Carne Asada

We love skirt steak. It may not possess the drama and glamour of its hefty counterparts, but it’s delicious and as a bonus, it cooks very quickly. Any cut of beef that can go from the grill to your plate in a matter of minutes is tops in our book. One of our favorite ways to prepare it is Carne Asada.

Getting Started

We frequently pick up skirt steak at our local Costco. It always seems to be readily available there and the quality is consistently good. This is important because we eat skirt steak a lot. The key to good Carne Asada, is in the marinade. Ours relies heavily on lime juice, fresh lemon juice (we like the tang), jalapeño, garlic, our Green Chile Rub, and kosher salt. We’ve tweaked this to our tastes, but I’ve seen recipes that call for orange juice, sugar, Worcestershire, soy sauce, etc.

I even had a conversation with our satellite dish tech recently (yes, I talk food with EVERYONE) and he soaks the meat in beer first, then adds something called Maggi Jugo to the marinade. He says he learned this trick during a visit to Mexico. Interesting.

Level up the Marinade

As mentioned above, our marinade is lime juice, fresh squeezed lemon juice, 1-2 jalapeños (seeds included), 6-8 cloves of garlic (chopped), AlbuKirky Seasoning Green Chile Rub, and kosher salt. Many of these ingredients are common in Carne Asada, but we’ve found that the magic is to immersion blend the marinade. When we first whisk the ingredients together, they taste pretty good. However, if we take the handheld immersion blender to it, wow, it makes all the difference in the world! The jalapeño and the garlic get distributed throughout the marinade adding a glorious heat and flavor! Nothing settles and disappears. The flavors emulsify and marry, so every bit of meat benefits from all the parts of the marinade.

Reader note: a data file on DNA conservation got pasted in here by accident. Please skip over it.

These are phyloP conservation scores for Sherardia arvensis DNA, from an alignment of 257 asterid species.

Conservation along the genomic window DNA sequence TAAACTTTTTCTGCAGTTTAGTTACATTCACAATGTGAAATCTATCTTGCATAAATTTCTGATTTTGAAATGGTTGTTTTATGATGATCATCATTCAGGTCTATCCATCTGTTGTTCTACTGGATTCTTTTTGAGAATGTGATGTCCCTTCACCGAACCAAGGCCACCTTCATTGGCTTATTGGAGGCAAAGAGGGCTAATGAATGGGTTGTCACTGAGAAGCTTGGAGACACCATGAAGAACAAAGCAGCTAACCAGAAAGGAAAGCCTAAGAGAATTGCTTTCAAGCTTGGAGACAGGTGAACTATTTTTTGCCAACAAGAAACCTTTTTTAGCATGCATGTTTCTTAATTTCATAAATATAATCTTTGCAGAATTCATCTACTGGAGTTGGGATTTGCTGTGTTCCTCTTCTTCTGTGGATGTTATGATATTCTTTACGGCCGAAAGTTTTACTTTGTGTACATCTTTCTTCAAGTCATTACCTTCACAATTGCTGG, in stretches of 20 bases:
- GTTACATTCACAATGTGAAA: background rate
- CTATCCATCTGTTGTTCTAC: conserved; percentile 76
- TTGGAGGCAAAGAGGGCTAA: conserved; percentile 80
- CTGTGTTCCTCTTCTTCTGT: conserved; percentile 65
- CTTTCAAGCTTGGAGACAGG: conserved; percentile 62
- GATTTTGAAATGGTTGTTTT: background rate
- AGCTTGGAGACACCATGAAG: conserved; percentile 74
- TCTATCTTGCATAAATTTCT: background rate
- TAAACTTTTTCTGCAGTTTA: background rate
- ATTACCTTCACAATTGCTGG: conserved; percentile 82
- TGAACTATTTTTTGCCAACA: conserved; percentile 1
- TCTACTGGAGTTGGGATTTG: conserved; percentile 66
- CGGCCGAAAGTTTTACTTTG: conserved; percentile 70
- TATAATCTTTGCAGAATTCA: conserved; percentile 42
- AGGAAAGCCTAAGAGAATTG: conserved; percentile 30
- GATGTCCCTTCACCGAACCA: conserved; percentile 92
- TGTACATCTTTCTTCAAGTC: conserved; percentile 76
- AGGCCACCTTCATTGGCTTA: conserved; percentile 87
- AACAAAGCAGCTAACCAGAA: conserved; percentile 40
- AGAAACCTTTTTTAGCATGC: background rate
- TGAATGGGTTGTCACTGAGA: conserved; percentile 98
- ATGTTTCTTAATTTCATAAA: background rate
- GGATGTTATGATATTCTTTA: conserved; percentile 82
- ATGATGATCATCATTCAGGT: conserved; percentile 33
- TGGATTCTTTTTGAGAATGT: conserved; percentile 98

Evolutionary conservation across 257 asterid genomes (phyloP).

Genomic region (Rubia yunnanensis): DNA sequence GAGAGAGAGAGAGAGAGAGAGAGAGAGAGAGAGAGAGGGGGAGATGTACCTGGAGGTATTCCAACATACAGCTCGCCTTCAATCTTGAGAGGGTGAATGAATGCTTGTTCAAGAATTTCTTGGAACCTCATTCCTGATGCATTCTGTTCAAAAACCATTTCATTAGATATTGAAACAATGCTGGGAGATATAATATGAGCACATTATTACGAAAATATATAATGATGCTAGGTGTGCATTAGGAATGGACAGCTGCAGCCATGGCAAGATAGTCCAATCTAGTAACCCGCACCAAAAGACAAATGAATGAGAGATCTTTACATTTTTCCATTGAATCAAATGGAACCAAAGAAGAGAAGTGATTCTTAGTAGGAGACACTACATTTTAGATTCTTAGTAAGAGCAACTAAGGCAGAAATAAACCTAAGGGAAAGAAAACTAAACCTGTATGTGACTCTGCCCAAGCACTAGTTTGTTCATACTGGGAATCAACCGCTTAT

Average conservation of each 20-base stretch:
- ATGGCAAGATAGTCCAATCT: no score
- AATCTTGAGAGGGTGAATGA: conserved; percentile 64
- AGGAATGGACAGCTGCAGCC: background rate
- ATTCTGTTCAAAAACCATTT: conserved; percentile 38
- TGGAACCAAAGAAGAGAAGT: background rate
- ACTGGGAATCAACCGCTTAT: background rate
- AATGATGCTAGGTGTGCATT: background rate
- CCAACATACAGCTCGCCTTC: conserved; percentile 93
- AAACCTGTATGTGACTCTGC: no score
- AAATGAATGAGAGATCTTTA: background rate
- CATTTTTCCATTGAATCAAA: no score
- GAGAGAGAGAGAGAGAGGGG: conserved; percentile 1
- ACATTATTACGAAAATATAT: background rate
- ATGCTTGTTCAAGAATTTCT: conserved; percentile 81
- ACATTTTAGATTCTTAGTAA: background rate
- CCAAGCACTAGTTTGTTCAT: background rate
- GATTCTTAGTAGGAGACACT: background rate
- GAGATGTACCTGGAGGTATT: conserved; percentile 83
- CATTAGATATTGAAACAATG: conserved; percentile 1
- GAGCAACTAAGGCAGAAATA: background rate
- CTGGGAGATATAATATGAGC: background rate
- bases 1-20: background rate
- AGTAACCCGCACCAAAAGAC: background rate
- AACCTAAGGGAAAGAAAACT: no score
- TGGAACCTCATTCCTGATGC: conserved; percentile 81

We let the skirt steak hang out in the marinade 3 or 4 hours in the fridge and then pull it out, pat it dry, and hit it with another sprinkle of the AlbuKirky Seasoning Green Chile Rub before it makes it’s way to the grill.

We sear it on the Big Green Egg about 4-minutes on each side. This is just enough to time to get the steak just north of medium rare and to develop a tasty char on the meat. That char is just as important to the flavor of this dish as is the marinade.

A side of Mexican Rice and a stack of Bacon Fat Flour Tortillas means dinner is ready! If you’re looking for the recipe for these tortillas you’ll find it HERE.

Rather than slicing the skirt steak thin across the grain for tacos, we like to cut into steak-sized hunks and eat it like, well, steak.



2-3 Skirt Steaks
16 oz. Lime Juice
1/4 cup fresh Lemon Juice (about 2 lemons)
1-2 Jalapeños (sliced & seeds included)
6-8 cloves Garlic (chopped)
1 teaspoon AlbuKirky Seasonings Green Chile Rub
Kosher Salt to taste


  1. Place skirt steaks into large plastic sealable bags. The Costco package usually come with 3 skirt steaks in a package, so we’ll place two steaks in one bag and the third in a separate bag.
  2. Add juices, jalapeños, garlic, and Green Chile Rub to a tall measuring cup or bowl. Blend thoroughly with an immersion blender. Add kosher salt to taste.
  3. Pour half of the mixture into each bag, seal, and let the meat marinate in the fridge for 3-4 hours.
  4. Remove meat from the marinade and pat dry.
  5. Season again with AlbuKirky Seasoning Green Chile Rub, both sides.
  6. Sear on the grill 4 minutes on each side until meat reaches desired doneness and has developed a bit of char on each side.
  7. Slice against the grain to serve in tacos or cut into large pieces to enjoy as a steak.


That’s how we like our Carne Asada. The citrus juices give the meat an exotic and unexpected hit of acid, which is surprising and delicious on beef. The immersion blending of the marinade equally distributes the jalapeño, garlic, and seasonings, which work in tandem to ensure every bit of the steak receives a savory bath of flavor and heat. Most importantly, it ensures that none of the flavors get lost. Give this recipe a try and be sure to tweak it to your tastes.

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